How to Measure Errors

LAPACK routines return four types of floating-point output arguments:

*Scalar*, such as an eigenvalue of a matrix,*Vector*, such as the solutionof a linear system*x*,*Ax*=*b**Matrix*, such as a matrix inverse, and*A*^{-1}*Subspace*, such as the space spanned by one or more eigenvectors of a matrix.

First consider *scalars*. Let the scalar
be an approximation of
the true answer .
We can measure the difference between
and
either by the **absolute error**
,
or, if
is nonzero, by the **relative error**
.
Alternatively, it is sometimes more convenient
to use
instead of the standard expression
for relative error (see section 4.2.1).
If the relative error of
is, say **10 ^{-5}**, then we say that
is

In order to measure the error in *vectors*, we need to measure the *size*
or *norm* of a vector ** x**. A popular norm
is the magnitude of the largest component,
,
which we denote
.
This is read

If
is an approximation to the
exact vector ** x**, we will refer to
as the
absolute error in
(where

Thus, we would say that approximates

Errors in *matrices* may also be measured with norms.
The most obvious
generalization of
to matrices would appear to be
,
but this does not have certain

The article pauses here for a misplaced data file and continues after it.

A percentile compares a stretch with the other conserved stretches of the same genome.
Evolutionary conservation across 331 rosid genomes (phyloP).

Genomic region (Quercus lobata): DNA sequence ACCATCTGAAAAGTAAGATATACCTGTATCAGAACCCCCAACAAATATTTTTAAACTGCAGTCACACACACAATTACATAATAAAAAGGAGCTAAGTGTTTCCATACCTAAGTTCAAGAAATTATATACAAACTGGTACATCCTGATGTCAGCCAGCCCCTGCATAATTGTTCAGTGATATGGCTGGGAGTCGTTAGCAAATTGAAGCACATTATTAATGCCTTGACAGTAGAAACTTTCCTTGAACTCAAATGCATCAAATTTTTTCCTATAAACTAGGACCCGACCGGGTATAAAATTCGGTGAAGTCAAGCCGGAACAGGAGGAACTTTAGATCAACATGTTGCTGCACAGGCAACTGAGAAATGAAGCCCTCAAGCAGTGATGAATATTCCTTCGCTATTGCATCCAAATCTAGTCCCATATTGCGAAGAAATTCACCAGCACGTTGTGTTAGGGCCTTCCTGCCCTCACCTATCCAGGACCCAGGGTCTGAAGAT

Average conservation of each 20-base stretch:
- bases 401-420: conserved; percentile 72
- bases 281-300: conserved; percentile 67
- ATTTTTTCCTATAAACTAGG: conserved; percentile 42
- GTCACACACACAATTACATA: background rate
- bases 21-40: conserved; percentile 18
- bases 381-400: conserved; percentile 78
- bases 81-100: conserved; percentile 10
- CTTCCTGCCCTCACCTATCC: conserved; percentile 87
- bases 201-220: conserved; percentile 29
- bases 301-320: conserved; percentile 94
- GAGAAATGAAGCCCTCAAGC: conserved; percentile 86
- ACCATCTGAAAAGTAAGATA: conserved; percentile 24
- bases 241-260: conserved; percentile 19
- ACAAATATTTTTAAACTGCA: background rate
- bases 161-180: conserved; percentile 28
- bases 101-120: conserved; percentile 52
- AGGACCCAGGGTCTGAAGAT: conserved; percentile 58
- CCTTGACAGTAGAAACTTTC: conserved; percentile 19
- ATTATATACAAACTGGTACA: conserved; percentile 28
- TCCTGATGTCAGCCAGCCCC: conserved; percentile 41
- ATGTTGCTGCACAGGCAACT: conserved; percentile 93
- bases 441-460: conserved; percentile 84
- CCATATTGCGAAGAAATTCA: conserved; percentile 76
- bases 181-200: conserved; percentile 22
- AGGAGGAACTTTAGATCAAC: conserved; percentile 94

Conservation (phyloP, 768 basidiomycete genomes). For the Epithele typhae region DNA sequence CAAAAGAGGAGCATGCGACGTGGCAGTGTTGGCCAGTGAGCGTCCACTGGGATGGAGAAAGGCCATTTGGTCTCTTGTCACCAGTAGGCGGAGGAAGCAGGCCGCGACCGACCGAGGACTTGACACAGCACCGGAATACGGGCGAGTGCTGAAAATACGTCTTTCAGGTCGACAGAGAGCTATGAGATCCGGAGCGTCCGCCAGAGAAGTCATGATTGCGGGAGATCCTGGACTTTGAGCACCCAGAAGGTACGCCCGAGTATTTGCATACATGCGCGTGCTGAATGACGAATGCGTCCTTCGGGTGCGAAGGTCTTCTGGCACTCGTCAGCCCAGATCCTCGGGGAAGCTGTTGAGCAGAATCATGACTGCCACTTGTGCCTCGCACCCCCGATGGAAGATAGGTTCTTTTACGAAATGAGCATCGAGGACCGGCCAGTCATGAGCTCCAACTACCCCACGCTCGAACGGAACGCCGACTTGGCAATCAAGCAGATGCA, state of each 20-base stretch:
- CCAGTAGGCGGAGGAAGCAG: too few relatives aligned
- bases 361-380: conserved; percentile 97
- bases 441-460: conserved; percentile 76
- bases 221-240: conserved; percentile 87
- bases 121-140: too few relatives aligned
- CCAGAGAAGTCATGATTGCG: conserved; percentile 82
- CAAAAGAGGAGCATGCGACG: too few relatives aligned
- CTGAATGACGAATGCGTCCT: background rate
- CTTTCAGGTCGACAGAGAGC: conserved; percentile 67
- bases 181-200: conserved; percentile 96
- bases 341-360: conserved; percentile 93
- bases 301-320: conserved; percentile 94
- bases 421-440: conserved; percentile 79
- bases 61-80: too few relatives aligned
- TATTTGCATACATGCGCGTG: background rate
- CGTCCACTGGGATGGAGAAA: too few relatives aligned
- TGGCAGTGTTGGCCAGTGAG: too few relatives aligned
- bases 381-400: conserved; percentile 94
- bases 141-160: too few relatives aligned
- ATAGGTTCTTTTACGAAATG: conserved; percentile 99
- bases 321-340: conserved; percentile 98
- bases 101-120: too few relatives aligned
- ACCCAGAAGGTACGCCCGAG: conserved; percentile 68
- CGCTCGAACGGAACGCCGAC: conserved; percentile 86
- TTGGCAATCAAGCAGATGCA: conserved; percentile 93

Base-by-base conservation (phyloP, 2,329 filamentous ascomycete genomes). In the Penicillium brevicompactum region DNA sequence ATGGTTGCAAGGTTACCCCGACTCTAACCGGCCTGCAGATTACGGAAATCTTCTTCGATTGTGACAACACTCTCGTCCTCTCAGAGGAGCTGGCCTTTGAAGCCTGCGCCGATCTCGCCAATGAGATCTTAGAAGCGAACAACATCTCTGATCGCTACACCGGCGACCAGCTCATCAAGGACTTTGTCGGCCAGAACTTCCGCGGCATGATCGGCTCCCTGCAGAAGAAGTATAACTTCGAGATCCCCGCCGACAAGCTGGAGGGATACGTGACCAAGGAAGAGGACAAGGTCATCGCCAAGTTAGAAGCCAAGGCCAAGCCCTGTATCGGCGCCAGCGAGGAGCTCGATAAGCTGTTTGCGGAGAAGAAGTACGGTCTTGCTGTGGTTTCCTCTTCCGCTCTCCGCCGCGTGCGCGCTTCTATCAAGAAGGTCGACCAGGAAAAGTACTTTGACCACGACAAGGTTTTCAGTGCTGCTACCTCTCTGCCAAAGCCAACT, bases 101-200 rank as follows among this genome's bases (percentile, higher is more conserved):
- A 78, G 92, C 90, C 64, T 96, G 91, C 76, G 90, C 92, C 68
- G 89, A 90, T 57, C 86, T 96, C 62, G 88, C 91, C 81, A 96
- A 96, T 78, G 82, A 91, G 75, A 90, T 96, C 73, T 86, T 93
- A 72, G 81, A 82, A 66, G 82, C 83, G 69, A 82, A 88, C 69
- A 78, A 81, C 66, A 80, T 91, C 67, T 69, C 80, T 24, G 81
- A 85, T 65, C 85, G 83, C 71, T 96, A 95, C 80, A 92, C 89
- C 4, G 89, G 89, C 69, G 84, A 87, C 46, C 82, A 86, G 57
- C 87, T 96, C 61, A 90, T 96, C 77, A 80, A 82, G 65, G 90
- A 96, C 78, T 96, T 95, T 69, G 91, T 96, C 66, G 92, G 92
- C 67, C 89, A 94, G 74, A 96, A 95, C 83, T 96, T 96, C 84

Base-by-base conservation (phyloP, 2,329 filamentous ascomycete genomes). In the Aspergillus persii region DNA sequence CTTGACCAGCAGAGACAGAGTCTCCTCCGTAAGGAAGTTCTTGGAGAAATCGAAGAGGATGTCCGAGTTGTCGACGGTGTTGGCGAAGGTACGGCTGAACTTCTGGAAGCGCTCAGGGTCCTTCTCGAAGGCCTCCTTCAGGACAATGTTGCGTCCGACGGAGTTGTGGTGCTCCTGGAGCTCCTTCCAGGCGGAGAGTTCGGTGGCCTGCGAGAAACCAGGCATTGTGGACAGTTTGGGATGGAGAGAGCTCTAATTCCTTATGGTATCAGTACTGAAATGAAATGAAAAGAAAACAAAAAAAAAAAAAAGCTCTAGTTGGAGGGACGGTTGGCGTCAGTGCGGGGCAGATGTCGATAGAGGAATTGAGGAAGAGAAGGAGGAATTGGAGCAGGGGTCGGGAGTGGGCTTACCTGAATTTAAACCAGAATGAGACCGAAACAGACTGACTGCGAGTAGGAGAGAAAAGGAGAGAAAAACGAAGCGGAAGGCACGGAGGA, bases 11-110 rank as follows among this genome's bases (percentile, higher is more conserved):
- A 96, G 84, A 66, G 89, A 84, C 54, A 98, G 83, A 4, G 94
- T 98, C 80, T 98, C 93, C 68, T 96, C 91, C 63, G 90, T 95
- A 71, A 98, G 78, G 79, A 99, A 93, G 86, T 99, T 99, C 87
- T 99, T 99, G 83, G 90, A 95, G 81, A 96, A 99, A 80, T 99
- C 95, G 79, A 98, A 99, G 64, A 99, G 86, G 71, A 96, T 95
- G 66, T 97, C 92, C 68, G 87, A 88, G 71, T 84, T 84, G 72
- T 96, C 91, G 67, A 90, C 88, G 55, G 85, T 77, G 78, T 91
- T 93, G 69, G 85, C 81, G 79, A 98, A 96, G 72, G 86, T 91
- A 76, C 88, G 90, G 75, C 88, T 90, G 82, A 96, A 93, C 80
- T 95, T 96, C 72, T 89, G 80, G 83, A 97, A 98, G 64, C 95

important mathematical properties that make deriving error bounds
convenient (see section 4.2.1).
Instead, we will use
,
where ** A** is an

so is accurate to 1 decimal digit.

Here is some related notation we will use in our error bounds.
The **condition number of a matrix** ** A** is defined as
,
where

LAPACK error estimation routines typically compute a variable called

Now we consider errors in *subspaces*. Subspaces are the
outputs of routines that compute eigenvectors and invariant
subspaces of matrices. We need a careful definition
of error in these cases for the following reason. The nonzero vector ** x** is called a

One can show that does not change when either or

as above, then for any nonzero scalars and .

Here is another way to interpret the angle
between
and
.
Suppose
is a unit vector (
).
Then there is a scalar
such that

The approximation holds when is much less than 1 (less than .1 will do nicely). If is an approximate eigenvector with error bound , where

then for .

Some LAPACK routines also return subspaces spanned by more than one vector, such as the invariant subspaces of matrices returned by xGEESX. The notion of angle between subspaces also applies here; see section 4.2.1 for details.

Finally, many of our error bounds will contain a factor ** p(n)** (or